Deep-sea lava rock or deep-sea brownie?
While slightly less tasty than a brownie, this volcanic rock sample was collected from the lava flows at the Axial Seamount on the Juan de Fuca Ridge. The long soda-straw-like drips form when the lava drains out from under a solidified crust, probably as the eruption wanes or lava is diverted to a different flow lobe. Such features are pretty common, although these are the longest drips our team has ever seen!
Thanks to deep-sea technology, like this robotic arm from our ROV, we are able to not only observe the life the lives miles below the ocean's surface but we are able to bring interesting samples back to the lab for further analysis. Each dive brings us closer to understanding our world's least-explored environment. Here's to continuing to uncover the mysteries that are hidden in the depths and darkness of the abyss!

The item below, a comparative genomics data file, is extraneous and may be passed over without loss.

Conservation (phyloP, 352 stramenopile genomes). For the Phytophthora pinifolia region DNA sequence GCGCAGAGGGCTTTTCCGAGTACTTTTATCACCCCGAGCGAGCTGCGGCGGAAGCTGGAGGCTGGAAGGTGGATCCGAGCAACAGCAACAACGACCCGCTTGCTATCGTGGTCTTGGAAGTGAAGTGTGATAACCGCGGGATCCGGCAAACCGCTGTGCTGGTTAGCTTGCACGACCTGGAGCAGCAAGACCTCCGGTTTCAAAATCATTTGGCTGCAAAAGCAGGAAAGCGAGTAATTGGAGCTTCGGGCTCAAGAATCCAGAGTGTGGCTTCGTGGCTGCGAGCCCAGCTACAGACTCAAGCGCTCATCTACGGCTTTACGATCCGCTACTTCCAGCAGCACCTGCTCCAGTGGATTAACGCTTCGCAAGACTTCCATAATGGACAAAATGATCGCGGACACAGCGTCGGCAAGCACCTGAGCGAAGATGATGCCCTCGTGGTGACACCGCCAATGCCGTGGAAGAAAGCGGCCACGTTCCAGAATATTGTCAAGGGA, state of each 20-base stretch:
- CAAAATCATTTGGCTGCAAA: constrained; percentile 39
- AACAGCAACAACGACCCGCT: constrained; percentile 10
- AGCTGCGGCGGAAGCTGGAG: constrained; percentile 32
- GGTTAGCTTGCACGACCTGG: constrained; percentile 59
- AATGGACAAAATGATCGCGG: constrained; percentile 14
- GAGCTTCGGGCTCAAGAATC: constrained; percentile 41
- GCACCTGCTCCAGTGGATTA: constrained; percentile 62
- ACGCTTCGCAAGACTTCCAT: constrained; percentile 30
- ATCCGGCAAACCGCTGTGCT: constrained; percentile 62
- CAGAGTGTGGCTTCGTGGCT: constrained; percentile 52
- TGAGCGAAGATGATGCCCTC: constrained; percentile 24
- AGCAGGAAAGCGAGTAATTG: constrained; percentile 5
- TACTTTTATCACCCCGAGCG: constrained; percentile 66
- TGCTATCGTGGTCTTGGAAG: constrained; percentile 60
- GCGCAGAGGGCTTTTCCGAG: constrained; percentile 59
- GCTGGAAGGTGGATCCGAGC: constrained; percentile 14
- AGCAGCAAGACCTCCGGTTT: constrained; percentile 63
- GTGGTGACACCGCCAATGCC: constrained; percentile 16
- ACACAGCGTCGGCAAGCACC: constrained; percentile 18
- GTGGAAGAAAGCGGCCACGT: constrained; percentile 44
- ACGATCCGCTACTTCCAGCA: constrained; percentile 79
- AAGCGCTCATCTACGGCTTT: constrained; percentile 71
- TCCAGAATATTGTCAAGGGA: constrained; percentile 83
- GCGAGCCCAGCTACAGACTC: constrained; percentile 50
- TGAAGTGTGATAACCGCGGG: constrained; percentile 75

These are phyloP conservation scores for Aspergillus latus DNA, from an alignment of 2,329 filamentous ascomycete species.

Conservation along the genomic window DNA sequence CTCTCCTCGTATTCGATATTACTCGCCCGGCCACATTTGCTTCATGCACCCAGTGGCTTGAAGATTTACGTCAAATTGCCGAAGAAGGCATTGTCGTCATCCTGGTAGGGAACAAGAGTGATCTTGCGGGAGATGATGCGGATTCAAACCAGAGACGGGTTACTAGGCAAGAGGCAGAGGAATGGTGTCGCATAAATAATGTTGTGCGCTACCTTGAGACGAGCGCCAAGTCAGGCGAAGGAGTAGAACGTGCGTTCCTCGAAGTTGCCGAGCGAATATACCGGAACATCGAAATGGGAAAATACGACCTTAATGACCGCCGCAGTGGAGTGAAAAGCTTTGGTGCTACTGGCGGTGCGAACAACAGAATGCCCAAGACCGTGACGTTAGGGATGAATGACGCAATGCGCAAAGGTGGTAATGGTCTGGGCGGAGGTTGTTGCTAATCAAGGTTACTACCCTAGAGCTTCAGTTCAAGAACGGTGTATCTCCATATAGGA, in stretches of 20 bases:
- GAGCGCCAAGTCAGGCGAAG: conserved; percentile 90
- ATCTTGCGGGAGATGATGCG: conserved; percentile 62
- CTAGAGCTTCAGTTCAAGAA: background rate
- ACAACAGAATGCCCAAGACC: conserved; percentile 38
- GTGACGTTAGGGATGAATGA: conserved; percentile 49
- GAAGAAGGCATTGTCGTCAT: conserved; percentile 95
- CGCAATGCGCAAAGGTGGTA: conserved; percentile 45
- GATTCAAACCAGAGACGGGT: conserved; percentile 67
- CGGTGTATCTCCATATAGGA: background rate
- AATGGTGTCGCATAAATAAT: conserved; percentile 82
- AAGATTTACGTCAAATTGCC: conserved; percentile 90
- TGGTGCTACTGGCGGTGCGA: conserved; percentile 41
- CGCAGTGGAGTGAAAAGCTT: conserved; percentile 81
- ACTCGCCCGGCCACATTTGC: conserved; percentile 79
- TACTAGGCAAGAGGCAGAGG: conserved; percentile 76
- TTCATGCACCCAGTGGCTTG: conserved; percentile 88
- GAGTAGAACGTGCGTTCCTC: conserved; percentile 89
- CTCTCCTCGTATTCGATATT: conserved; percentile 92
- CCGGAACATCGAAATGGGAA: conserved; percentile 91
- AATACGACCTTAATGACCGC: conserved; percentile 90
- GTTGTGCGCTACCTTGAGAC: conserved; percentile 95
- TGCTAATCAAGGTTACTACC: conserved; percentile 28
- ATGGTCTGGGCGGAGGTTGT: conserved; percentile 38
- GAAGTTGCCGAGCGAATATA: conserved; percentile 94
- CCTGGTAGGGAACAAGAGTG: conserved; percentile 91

Research programs at the Monterey Bay Aquarium Research Institute (MBARI) encompass the entire ocean, from the surface waters to the deep seafloor, and from the coastal zone to the open sea. The need to understand the ocean in all its complexity and variability drives MBARI's research and development efforts.